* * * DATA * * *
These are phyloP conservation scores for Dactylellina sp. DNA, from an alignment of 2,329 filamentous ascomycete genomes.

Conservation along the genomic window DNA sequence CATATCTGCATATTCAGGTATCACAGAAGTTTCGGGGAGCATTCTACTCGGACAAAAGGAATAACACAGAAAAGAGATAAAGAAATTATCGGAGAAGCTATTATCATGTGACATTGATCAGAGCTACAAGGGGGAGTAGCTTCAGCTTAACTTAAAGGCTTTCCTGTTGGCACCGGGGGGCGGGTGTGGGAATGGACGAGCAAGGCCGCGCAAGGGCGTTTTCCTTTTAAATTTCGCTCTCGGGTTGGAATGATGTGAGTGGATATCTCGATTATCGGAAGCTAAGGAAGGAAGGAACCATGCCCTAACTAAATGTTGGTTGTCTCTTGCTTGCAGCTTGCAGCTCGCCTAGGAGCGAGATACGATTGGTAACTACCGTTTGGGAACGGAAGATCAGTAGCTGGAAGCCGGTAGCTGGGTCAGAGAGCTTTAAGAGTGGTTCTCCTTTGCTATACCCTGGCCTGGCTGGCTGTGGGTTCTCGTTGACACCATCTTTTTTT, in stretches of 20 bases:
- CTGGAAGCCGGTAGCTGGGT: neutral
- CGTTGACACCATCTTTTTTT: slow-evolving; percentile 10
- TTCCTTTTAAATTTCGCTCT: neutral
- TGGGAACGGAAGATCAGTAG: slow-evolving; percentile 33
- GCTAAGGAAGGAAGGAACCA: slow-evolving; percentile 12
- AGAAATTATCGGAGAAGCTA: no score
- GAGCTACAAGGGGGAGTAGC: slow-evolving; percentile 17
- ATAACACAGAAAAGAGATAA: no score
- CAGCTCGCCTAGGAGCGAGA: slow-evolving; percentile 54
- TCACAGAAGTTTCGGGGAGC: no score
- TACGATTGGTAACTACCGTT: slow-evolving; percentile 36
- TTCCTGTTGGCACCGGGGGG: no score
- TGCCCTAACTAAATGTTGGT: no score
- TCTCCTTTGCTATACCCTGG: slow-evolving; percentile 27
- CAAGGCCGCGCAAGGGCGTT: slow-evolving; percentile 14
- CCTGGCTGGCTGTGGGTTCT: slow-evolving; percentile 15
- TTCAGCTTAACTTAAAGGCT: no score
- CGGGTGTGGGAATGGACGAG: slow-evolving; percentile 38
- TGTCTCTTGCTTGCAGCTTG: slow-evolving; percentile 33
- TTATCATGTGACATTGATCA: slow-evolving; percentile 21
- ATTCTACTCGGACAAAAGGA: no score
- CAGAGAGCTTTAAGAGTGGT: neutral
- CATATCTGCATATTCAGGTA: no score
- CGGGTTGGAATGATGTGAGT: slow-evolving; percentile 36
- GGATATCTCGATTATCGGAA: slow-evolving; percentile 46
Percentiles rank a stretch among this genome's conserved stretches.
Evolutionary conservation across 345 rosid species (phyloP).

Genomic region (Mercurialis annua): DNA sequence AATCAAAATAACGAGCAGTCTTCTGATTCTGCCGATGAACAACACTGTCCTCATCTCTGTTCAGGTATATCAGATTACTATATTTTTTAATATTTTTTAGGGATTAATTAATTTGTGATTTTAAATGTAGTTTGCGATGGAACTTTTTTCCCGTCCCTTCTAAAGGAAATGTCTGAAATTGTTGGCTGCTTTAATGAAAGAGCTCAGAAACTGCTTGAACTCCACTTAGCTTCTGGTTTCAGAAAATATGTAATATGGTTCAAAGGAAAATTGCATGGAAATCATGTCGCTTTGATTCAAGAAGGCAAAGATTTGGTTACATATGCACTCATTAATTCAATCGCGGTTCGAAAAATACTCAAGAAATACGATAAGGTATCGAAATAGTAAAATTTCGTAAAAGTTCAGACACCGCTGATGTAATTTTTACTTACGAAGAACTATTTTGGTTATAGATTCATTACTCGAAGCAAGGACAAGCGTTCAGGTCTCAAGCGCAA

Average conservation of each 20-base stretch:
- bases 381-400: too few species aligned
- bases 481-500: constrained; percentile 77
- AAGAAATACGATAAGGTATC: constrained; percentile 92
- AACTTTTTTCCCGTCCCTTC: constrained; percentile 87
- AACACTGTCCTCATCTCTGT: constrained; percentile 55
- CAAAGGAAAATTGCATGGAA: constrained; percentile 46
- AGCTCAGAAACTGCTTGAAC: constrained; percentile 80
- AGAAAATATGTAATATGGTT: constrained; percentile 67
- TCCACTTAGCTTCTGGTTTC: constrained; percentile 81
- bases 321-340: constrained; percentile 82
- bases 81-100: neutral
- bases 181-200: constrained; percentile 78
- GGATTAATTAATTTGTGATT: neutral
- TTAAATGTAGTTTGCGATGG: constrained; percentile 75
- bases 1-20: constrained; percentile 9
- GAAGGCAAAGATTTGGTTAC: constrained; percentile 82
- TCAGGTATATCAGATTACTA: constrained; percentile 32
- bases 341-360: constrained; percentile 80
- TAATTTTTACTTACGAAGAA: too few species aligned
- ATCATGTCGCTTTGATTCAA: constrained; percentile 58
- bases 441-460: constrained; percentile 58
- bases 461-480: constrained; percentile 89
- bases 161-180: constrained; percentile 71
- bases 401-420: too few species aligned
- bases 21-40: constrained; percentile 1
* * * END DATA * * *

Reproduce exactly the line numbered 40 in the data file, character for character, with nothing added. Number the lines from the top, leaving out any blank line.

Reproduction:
- TCCACTTAGCTTCTGGTTTC: constrained; percentile 81